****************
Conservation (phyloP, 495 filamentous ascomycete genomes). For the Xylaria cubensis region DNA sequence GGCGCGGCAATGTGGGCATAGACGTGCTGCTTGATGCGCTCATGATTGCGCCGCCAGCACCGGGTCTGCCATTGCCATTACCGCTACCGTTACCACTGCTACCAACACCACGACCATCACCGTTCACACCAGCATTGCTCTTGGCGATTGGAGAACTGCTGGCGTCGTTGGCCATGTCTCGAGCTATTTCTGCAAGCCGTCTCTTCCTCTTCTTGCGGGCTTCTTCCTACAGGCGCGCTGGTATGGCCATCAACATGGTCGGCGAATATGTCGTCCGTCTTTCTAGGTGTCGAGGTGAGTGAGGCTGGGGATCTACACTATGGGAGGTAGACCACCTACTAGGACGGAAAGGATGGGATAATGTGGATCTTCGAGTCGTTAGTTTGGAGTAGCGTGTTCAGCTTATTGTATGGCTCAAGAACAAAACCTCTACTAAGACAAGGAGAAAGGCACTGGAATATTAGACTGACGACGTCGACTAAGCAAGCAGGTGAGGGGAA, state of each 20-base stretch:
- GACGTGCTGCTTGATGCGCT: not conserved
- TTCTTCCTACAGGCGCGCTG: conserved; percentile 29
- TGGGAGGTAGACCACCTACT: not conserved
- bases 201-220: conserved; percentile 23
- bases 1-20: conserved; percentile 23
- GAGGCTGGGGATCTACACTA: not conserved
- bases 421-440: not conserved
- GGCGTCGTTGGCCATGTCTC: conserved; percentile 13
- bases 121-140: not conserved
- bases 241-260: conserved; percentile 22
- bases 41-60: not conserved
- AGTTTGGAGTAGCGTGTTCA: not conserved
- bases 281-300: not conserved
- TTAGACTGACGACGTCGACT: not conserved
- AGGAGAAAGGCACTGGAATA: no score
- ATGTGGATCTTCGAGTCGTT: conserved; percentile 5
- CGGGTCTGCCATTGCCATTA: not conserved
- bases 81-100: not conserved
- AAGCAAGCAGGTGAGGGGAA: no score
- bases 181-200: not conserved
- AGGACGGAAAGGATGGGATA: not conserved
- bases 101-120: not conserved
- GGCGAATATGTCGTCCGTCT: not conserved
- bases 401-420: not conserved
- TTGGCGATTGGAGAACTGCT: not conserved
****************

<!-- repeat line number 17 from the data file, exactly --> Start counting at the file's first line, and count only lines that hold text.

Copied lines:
- ATGTGGATCTTCGAGTCGTT: conserved; percentile 5